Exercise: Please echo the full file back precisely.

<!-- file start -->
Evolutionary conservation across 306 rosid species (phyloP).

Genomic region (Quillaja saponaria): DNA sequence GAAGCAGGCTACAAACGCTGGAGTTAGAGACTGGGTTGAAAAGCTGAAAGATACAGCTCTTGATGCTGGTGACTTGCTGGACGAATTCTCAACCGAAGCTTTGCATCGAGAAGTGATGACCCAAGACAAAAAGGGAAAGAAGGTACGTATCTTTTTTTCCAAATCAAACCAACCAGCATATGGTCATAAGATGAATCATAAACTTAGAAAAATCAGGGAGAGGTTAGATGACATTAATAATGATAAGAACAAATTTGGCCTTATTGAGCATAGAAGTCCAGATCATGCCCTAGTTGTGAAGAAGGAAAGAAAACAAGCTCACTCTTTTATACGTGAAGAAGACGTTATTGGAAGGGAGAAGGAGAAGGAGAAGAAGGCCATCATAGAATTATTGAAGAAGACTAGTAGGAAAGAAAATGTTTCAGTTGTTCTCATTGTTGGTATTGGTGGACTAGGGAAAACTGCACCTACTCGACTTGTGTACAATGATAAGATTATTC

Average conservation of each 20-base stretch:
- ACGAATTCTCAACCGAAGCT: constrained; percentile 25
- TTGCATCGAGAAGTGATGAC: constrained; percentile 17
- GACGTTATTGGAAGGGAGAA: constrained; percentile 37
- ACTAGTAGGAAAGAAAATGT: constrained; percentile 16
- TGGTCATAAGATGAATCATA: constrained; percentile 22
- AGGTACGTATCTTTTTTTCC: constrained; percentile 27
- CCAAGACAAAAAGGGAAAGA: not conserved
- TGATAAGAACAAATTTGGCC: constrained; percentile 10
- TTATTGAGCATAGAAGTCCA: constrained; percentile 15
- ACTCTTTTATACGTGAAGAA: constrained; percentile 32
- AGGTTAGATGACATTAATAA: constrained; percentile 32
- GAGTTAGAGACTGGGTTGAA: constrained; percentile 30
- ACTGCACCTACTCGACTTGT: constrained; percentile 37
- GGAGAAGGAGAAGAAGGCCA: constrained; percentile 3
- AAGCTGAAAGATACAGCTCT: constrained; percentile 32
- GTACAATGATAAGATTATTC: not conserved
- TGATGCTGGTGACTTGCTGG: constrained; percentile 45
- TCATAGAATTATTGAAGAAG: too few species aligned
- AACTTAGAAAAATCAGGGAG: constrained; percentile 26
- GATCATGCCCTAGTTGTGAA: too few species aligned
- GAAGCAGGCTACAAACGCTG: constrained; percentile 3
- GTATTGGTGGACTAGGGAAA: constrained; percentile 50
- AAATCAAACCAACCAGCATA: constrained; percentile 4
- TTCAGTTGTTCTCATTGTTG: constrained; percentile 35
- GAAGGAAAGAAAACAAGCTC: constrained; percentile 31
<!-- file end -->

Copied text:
Evolutionary conservation across 306 rosid species (phyloP).

Genomic region (Quillaja saponaria): DNA sequence GAAGCAGGCTACAAACGCTGGAGTTAGAGACTGGGTTGAAAAGCTGAAAGATACAGCTCTTGATGCTGGTGACTTGCTGGACGAATTCTCAACCGAAGCTTTGCATCGAGAAGTGATGACCCAAGACAAAAAGGGAAAGAAGGTACGTATCTTTTTTTCCAAATCAAACCAACCAGCATATGGTCATAAGATGAATCATAAACTTAGAAAAATCAGGGAGAGGTTAGATGACATTAATAATGATAAGAACAAATTTGGCCTTATTGAGCATAGAAGTCCAGATCATGCCCTAGTTGTGAAGAAGGAAAGAAAACAAGCTCACTCTTTTATACGTGAAGAAGACGTTATTGGAAGGGAGAAGGAGAAGGAGAAGAAGGCCATCATAGAATTATTGAAGAAGACTAGTAGGAAAGAAAATGTTTCAGTTGTTCTCATTGTTGGTATTGGTGGACTAGGGAAAACTGCACCTACTCGACTTGTGTACAATGATAAGATTATTC

Average conservation of each 20-base stretch:
- ACGAATTCTCAACCGAAGCT: constrained; percentile 25
- TTGCATCGAGAAGTGATGAC: constrained; percentile 17
- GACGTTATTGGAAGGGAGAA: constrained; percentile 37
- ACTAGTAGGAAAGAAAATGT: constrained; percentile 16
- TGGTCATAAGATGAATCATA: constrained; percentile 22
- AGGTACGTATCTTTTTTTCC: constrained; percentile 27
- CCAAGACAAAAAGGGAAAGA: not conserved
- TGATAAGAACAAATTTGGCC: constrained; percentile 10
- TTATTGAGCATAGAAGTCCA: constrained; percentile 15
- ACTCTTTTATACGTGAAGAA: constrained; percentile 32
- AGGTTAGATGACATTAATAA: constrained; percentile 32
- GAGTTAGAGACTGGGTTGAA: constrained; percentile 30
- ACTGCACCTACTCGACTTGT: constrained; percentile 37
- GGAGAAGGAGAAGAAGGCCA: constrained; percentile 3
- AAGCTGAAAGATACAGCTCT: constrained; percentile 32
- GTACAATGATAAGATTATTC: not conserved
- TGATGCTGGTGACTTGCTGG: constrained; percentile 45
- TCATAGAATTATTGAAGAAG: too few species aligned
- AACTTAGAAAAATCAGGGAG: constrained; percentile 26
- GATCATGCCCTAGTTGTGAA: too few species aligned
- GAAGCAGGCTACAAACGCTG: constrained; percentile 3
- GTATTGGTGGACTAGGGAAA: constrained; percentile 50
- AAATCAAACCAACCAGCATA: constrained; percentile 4
- TTCAGTTGTTCTCATTGTTG: constrained; percentile 35
- GAAGGAAAGAAAACAAGCTC: constrained; percentile 31